The Non-Existence of "New Support" But A Good Account of 'Austrian Economics'
Bert Tieben, SEO Economic Research, Amsterdam, presents a paper to the 44th Annual UK Conference of the History of Economic Thought. It is scheduled for the same section in which I was to present my own paper on the "Myth of Adam Smith’s Invisible-Hand: a view from the trenches", but which, due to a short illness last week, I am now unable to travel to Keele to participate.
Bert Tieben: “New support for the Invisible Hand: lessons from Chicago and Vienna”
“As a corollary, economists are called upon to defend what many considered one of the key principles of their science, the beneficial effects of the invisible hand, guiding individual actions in a free market society to the benefit of all.” (p7)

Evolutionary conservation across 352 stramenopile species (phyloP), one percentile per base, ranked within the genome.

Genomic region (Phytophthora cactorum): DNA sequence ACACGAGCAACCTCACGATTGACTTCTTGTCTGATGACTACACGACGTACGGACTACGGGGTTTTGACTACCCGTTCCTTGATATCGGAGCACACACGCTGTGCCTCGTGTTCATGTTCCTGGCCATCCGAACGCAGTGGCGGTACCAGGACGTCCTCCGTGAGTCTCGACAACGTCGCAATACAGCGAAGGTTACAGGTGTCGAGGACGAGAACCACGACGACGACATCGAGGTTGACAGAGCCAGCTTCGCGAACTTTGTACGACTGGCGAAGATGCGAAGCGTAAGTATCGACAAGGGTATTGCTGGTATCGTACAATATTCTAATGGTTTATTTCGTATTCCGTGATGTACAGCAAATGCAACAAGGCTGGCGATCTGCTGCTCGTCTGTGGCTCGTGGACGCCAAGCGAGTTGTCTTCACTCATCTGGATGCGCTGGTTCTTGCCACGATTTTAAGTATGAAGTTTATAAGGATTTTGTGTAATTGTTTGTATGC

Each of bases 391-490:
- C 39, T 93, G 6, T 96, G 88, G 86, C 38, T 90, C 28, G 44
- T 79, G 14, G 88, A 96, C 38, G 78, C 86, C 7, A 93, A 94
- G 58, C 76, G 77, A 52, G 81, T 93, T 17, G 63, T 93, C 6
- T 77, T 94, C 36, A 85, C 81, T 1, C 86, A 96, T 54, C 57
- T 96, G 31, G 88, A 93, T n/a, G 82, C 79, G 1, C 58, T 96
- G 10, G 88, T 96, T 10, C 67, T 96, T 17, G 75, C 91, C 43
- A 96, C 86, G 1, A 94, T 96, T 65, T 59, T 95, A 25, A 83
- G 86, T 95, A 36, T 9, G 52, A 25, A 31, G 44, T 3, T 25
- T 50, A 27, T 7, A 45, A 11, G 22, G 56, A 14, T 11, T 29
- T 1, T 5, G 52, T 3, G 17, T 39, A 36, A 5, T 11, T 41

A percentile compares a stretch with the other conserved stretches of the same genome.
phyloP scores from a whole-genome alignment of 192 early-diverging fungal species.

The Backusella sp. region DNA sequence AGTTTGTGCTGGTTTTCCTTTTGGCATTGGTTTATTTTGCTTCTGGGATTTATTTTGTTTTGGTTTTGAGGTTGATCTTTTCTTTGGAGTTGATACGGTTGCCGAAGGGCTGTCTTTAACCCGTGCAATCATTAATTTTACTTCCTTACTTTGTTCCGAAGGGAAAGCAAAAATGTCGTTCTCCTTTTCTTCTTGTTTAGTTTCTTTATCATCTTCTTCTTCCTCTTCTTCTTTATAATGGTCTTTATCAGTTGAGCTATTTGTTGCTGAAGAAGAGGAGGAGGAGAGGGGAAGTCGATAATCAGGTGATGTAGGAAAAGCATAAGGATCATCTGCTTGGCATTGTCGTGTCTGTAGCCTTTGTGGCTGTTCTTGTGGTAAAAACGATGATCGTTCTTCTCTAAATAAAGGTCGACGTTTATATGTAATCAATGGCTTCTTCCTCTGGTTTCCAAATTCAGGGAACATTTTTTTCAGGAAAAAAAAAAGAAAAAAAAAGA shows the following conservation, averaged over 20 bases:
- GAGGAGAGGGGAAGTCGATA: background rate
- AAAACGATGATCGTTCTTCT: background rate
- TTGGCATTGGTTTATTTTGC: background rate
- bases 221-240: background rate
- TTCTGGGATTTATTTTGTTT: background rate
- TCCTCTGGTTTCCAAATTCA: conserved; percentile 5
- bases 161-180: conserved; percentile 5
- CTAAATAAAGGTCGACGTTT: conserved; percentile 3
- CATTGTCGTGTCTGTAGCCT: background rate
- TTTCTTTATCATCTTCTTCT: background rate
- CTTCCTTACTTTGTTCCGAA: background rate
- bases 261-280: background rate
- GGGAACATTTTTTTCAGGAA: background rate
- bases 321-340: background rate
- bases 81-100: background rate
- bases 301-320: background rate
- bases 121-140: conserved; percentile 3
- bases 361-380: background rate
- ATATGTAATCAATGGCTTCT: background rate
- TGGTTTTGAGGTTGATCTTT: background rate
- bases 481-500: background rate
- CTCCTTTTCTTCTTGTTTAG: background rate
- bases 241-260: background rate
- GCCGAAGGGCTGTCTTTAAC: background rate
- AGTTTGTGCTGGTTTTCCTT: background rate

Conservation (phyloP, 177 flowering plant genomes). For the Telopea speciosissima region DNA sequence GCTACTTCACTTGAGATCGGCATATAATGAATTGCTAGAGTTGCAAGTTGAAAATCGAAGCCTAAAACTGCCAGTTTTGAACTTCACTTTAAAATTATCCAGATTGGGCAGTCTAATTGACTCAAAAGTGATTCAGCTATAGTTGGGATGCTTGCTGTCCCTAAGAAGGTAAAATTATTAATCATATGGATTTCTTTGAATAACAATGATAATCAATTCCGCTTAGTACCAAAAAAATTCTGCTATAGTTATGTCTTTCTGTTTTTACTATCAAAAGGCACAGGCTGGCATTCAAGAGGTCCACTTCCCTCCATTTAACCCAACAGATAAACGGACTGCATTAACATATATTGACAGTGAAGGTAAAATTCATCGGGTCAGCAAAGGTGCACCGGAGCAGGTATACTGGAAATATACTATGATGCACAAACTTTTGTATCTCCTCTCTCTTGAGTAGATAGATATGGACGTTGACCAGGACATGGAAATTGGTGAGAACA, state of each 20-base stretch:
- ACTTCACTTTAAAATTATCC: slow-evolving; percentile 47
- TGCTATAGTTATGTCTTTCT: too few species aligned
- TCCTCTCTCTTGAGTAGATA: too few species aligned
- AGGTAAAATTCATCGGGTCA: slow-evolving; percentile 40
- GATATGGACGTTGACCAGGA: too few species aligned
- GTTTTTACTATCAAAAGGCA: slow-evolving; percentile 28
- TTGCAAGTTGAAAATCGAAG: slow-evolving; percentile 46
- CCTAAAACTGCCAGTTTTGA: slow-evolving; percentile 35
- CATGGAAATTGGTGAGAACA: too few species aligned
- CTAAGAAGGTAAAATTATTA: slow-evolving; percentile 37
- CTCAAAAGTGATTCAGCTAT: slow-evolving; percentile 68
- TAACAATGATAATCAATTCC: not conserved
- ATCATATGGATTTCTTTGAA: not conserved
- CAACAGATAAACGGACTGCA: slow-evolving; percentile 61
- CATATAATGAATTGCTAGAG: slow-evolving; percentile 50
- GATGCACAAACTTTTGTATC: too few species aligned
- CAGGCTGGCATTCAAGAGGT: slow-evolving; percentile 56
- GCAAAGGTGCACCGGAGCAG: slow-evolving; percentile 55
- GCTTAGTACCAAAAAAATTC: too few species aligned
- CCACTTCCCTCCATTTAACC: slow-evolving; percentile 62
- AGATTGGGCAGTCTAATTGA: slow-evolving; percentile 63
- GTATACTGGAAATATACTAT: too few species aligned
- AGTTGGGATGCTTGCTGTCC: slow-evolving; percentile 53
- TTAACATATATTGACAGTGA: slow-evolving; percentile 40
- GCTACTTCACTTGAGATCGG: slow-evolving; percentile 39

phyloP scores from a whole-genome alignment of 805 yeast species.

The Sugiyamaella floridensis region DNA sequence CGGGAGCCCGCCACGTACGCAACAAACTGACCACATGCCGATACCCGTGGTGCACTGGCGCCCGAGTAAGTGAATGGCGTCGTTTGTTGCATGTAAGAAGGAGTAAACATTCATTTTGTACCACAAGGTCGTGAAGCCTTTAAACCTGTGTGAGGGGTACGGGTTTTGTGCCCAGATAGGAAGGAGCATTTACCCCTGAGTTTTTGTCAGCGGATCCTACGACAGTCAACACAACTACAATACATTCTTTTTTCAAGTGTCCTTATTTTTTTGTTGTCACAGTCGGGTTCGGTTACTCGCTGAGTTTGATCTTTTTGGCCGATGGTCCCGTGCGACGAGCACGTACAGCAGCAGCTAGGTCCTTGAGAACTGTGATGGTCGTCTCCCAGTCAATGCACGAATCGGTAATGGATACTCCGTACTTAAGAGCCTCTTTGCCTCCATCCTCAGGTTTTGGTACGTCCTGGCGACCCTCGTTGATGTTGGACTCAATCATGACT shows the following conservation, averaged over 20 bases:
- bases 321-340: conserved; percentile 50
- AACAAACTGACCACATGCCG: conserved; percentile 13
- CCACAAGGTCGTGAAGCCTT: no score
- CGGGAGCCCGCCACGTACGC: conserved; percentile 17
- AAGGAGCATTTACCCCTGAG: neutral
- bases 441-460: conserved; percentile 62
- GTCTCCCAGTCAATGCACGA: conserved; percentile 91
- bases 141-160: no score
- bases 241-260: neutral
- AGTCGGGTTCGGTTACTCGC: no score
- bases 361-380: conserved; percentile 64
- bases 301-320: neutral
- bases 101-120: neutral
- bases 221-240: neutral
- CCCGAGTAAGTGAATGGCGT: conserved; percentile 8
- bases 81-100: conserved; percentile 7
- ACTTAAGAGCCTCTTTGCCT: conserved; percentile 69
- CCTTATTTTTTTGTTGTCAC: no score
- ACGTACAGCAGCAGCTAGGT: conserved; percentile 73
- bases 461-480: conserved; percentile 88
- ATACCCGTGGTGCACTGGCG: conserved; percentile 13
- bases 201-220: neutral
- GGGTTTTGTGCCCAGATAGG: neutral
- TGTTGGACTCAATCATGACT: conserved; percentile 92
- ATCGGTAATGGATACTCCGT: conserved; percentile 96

And in the references:
“Selgin, G.A. and L.H. White (1994), “How Would the Invisible Hand Handle Money?”, Journal of Economic Literature, vol. 32(Dec.), pp. 1718-1749. 22”
These are the only direct references to the “invisible-hand” in Bert Toeben’s paper, suggesting that “what many considered one of the key principles of their science” is hardly supported by evidence in the text of the paper. Even the stated “key principle”, namely the “the beneficial effects of the invisible hand, guiding individual actions in a free market society to the benefit of all”, is not clearly – or at all – argued for by Bert.
This is a pity. The so-called “new support” is an empty set. It makes my absence on health grounds only, doubly disappointing. I do no get a chance to challenge the existence of the so-called “new support’ and I do not get a chance to hear Bert’s supporting arguments.
However, reading the rest of Bert’s paper I found it a most interesting account of the political economy of Mises’ Austrian economic theory, with side-steps to the ideas of Hayek and I. M. Kirzner’s Works. These were most readable, in my opinion, and worthy of the attention of Lost Legacy readers.